Linen's had an even longer run than cotton in terms of human use. Dyed flax fibers have been found in a cave in Georgia dating to 36,000 years ago! Flax was domesticated and woven into linen in ancient Mesopotamia (roughly: Iraq, Kuwait, Syria and Turkey) for the wealthy class of society.
The ancient Egyptians wrapped mummies in linen. When the tomb pharaoh Ramses II was discovered in 1881, his linen wrapping had been perfectly preserved for over 3000 years.
Flax is pretty common around the world. The ‘flax’ species we have here in NZ - Phormium tenax and Phormium colensoi, known by the Māori names harakeke and wharariki - are quite distinct from the Northern Hemisphere plant known as flax (Linum usitatissimum). Its thought the best quality flax for linen comes from Western Europe and Ukraine.
How is it made?
The long stringy fibers are removed from the plant through a process called retting. This is where bacteria are used to decompose the chemicals that bind the fibers together. When this natural method is used, it takes place in tanks or pools, or outside in a field. Once fibers have been pulled apart and processed, they are spun, woven or knitted into linen textiles.
Linen is considered to be one of the most sustainable crops out there. It doesn’t need much in the way of pesticides or fertilizers (13 times less than potatoes according to the UN), and doesn’t need huge amounts of water.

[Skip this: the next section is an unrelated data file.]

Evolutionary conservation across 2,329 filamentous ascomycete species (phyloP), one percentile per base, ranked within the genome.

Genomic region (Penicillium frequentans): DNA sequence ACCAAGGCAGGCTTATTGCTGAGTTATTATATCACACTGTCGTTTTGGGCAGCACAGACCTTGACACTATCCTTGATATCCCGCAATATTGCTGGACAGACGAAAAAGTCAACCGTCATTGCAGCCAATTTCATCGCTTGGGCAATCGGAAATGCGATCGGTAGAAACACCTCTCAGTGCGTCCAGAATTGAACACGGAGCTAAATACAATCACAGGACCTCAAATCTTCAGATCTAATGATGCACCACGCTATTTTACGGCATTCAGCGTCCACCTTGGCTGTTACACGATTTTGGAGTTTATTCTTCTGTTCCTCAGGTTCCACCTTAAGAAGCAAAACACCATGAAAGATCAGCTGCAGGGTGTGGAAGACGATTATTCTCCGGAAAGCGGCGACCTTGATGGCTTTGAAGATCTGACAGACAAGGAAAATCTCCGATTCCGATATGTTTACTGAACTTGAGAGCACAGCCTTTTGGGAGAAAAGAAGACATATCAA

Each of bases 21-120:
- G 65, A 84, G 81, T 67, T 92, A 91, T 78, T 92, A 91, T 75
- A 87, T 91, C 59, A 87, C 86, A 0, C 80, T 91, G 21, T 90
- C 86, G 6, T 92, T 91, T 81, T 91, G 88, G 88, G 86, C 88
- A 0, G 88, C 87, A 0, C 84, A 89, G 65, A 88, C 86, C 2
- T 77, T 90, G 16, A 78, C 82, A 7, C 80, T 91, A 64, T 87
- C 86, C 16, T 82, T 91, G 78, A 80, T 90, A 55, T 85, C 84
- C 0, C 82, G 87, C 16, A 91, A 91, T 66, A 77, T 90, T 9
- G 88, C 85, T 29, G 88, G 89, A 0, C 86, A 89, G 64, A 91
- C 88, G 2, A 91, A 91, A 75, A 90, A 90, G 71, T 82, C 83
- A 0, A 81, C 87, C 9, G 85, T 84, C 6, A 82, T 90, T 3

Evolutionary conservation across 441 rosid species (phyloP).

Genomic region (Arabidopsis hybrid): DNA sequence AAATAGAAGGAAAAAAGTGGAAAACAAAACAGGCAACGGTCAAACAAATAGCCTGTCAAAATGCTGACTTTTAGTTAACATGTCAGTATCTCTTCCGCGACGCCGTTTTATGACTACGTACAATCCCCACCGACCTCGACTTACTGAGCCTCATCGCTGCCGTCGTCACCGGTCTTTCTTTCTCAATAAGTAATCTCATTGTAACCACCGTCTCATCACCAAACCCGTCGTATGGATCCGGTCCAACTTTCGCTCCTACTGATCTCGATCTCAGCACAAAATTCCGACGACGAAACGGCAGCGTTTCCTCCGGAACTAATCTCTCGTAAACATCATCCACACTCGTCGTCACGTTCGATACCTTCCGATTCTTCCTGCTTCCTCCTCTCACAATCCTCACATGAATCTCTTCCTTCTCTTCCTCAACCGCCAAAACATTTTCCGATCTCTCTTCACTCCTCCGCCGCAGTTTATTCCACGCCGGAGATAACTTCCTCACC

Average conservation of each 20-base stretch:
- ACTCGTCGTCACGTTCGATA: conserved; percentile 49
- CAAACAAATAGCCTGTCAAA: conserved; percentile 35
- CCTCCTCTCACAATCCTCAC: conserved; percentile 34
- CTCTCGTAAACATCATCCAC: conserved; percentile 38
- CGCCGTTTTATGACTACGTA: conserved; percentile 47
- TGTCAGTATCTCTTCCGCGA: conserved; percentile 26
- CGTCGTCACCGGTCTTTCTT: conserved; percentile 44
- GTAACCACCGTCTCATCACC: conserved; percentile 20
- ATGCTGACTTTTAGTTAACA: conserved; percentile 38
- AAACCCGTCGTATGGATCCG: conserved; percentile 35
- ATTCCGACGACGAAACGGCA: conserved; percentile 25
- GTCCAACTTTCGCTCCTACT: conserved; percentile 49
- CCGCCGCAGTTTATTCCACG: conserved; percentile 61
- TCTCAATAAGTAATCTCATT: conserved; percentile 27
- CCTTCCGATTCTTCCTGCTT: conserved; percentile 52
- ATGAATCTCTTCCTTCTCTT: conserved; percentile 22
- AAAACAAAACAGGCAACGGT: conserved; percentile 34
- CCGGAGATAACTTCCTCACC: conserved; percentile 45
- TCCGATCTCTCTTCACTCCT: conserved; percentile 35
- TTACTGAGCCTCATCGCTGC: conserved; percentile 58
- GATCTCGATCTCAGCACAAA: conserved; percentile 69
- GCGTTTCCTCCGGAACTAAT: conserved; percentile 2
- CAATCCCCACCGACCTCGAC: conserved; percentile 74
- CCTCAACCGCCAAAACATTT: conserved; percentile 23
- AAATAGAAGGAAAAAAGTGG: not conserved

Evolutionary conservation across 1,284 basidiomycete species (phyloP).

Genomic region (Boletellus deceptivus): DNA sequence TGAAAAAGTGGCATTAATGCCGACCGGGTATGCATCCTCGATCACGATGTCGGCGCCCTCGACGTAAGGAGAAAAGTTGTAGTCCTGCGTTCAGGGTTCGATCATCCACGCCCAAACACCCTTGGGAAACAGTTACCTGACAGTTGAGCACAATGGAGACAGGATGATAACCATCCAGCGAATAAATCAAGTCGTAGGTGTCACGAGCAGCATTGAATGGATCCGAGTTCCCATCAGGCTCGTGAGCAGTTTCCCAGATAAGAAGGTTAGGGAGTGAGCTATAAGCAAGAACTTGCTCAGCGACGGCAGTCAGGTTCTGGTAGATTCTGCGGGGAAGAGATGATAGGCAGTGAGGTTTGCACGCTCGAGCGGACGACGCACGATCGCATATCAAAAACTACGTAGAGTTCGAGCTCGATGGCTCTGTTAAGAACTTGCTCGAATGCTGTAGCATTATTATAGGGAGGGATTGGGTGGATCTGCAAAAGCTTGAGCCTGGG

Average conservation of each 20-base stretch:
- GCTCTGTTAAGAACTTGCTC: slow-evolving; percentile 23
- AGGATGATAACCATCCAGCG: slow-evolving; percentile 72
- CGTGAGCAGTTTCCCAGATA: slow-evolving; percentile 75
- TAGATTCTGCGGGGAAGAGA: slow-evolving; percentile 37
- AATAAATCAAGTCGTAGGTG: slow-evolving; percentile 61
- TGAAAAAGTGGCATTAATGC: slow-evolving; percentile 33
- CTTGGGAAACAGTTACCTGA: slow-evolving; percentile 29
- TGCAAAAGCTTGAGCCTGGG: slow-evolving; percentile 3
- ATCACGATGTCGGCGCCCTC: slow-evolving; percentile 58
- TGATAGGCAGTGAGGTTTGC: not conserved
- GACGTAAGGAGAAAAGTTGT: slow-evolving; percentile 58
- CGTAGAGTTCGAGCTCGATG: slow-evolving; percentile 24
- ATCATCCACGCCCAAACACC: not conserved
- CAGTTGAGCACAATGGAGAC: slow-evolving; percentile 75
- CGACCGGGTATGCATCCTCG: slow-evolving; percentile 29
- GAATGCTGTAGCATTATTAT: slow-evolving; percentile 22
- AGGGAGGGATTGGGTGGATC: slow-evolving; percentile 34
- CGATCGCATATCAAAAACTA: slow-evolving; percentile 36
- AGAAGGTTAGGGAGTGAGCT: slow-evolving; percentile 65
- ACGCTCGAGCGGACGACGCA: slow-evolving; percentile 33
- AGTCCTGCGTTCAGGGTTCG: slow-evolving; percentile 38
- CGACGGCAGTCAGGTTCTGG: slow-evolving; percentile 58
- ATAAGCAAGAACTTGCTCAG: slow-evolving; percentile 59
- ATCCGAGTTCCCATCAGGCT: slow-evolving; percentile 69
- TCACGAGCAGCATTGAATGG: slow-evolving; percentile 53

It can grow on poor soil, meaning it doesn’t need to take land that would otherwise be used to grow food. When it’s untreated, its 100% biodegradable too. Every part of the plant is used; linseed oil (“lin” from "linen") for example, comes from the plant.
It’s an interesting time for hemp and it’s irie cousin, cannabis. Many countries around the world are adjusting their legal stance on both substances as conversations mature around health and environmental benefits of the plant family Cannabis.
Hemp fabric has the look and drape almost of linen, and it blends beautifully with other fabrics. Like linen, it can be prone to wrinkling. It is one of the strongest and most durable natural fibres known (eight times stronger than cotton) and it softens as you wash it. It breathes and insulates really well too, so it’s ideal for hot weather.
a brief History
Hemp has low to no THC – the chemical that makes you high when you smoke weed. It was grown widely around the world including the USA before politicized anti-drug sentiment demonized it in the 1950s. It should never have been made illegal; it’s a brilliant natural, sustainable plant that has no chance of getting you high.
Hemp was the world's largest agricultural crop from 1000 B.C. to the 1800s. Several well-known books, including the Bible and Alice in Wonderland, were printed on hemp paper.
Hemp was the first plant to be domestically cultivated for fiber and food around 8000 B.C. in present-day Turkey. It was harvested in central Asia around 6500 B.C. Several centuries later, China started growing hemp as a crop and later used it in medicine.
By 2700 B.C., the Middle East, Africa, and most of Asia used hemp for fabric, rope, medicine, and food. Hemp was introduced to Europe 400 years later. The oldest surviving piece of paper, a 100% Chinese hemp parchment, was dated to A.D. 770.